Try not to jump at all for a while. Jumping into the serve is overrated for most people. I think a lot of guys end up in the same place you are. They jump up and then hit the ball and the jump actually hurts the serve instead of helping.

Maybe try a very slight knee bend and lean into the court with your left hip (assuming you are right handed.) Try to time the swing so that it happens right before you fall into the court.

I agree with charliefed that you will have to figure out something to proactively break the bad habit.

syke
02-13-2012, 09:03 PM
charliefederer, thanks once again for your invaluable advise.

I still consider myself a novice when it comes to the serve despite years of playing tennis. Therefore, I am taking great efforts in ensuring I'm getting it right the first time.

I have been through a couple of coaches, but none of them were technically satisfying for me. In fact I was getting better information on the internet. Only problem is filtering the BS from the real stuff.

You are absolutely right about the knee during practicing, I have bending them so much these 4 months, taking the stairs had never felt so daunting.

I am still working on those squats daily.. :)

Many will tell you the racquet drop happens on its own.

This is nonsense in you.

You have trained your muscles on how/when to do a racquet drop .

It will take a [I]concerted effort to break this habit.

Only after a period of concentrated practice will YOU develop the "muscle memory" - the coodination of proper firing of nerves and muscles in sequence.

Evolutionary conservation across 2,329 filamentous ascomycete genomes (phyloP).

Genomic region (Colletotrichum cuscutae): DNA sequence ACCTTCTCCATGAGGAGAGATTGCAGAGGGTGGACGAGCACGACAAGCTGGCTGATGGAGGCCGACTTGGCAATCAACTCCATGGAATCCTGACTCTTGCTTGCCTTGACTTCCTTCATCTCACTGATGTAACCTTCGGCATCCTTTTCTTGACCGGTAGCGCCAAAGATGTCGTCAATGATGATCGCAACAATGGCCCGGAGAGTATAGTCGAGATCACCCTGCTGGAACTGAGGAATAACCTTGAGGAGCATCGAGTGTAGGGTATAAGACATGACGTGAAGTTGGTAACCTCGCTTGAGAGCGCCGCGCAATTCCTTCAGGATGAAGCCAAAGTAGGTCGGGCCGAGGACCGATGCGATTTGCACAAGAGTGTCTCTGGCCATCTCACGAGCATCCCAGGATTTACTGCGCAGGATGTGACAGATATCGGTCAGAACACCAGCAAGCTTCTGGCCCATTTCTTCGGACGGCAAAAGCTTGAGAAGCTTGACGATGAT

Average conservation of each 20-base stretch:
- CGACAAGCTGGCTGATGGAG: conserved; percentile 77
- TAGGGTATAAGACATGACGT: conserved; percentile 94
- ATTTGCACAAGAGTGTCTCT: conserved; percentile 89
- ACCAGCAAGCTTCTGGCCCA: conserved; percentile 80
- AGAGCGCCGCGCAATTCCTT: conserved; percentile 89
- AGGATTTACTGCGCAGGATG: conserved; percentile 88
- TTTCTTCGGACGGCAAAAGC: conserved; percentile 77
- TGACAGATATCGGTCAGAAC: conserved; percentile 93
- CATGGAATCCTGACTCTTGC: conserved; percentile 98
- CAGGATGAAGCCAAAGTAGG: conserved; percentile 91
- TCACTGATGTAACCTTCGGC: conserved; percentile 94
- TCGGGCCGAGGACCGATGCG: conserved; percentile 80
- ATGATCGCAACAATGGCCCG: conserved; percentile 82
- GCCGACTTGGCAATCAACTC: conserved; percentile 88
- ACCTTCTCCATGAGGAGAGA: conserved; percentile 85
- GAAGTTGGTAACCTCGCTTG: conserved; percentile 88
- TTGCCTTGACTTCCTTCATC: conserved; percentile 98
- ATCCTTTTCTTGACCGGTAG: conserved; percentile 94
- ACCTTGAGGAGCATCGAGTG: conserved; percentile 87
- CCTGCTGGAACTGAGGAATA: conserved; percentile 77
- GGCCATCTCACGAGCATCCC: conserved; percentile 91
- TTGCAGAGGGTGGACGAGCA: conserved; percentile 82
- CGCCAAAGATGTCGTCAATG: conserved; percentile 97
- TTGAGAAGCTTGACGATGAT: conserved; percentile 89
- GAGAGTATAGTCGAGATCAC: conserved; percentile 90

Then, and only then, will this be a "natural", effortless movement.



To break your old habit and replace it with the proper sequence will require many hundreds of reps to acquire the new muscle memory.



Rather than wearing out your legs and shoulder with the first few hundred repetitions, do them off the court, not holding a racquet.

Get yourself into a trophy pose (with your steep shoulder angle, bow shape and fully coiled), holding your imaginary racquet.
Practice jumping up and letting your arm fall down into a "racquet drop".
Practice this many hundreds of times to break your old habit and instill the new motion.
[Will Hamilton from Fuzzy Yellow Balls has a nice video on the racquet drop that emphasizes the coordination of dropping the tossing arm from straight up with the racquet drop so both arms are moving in unison: How to Perform a Racket Drop http://www.5min.com/Video/How-to-Perform-a-Racket-Drop-165867207]

Only then should you attempt to do this in your back yard with your racquet. (Don't do this at the court - it will be too tempting to hit some serves. If there is a soft grassy area to jump on to save your knees so much the better.)
Practice this new motion dropping the arm/racquet with the leg push off hundreds of time.
You are now developing new "muscle memory".

Only then, try hitting some tennis balls. But hit them facing the back fence. If you try to hit them into the court on a serve, it will be all too easy to fall back into your old habit. It will take time to coordinate the timing of your toss and actually hitting the ball.
After hitting hundreds of balls into the back fence you will have finally developed new muscle memory.


Expect to several times have to go back to square one and start over again without a racquet, then with a racquet, to re-imprint the new muscle memory progression, before being successful.


Now you can start serving into the court. Don't worry that it will take many sessions to get the ball in consistently.
That's just the way it is.


Be honest with in how good shape you are in. Most could stand to do some body weight squats and then at least dumbell, if not barbell, squats to strengthen their legs, core and the muscles that coordinate their legs and core, in the coordinated, sequential neuro-muscular firing pattern of the squat that makes up the serve.

Don't blow out your shoulder practicing your new service maiton if your arm is not strong from doing the thrower's ten: http://www.muhlenberg.edu/pdf/main/athletics/athletic_training/throwers10.pdf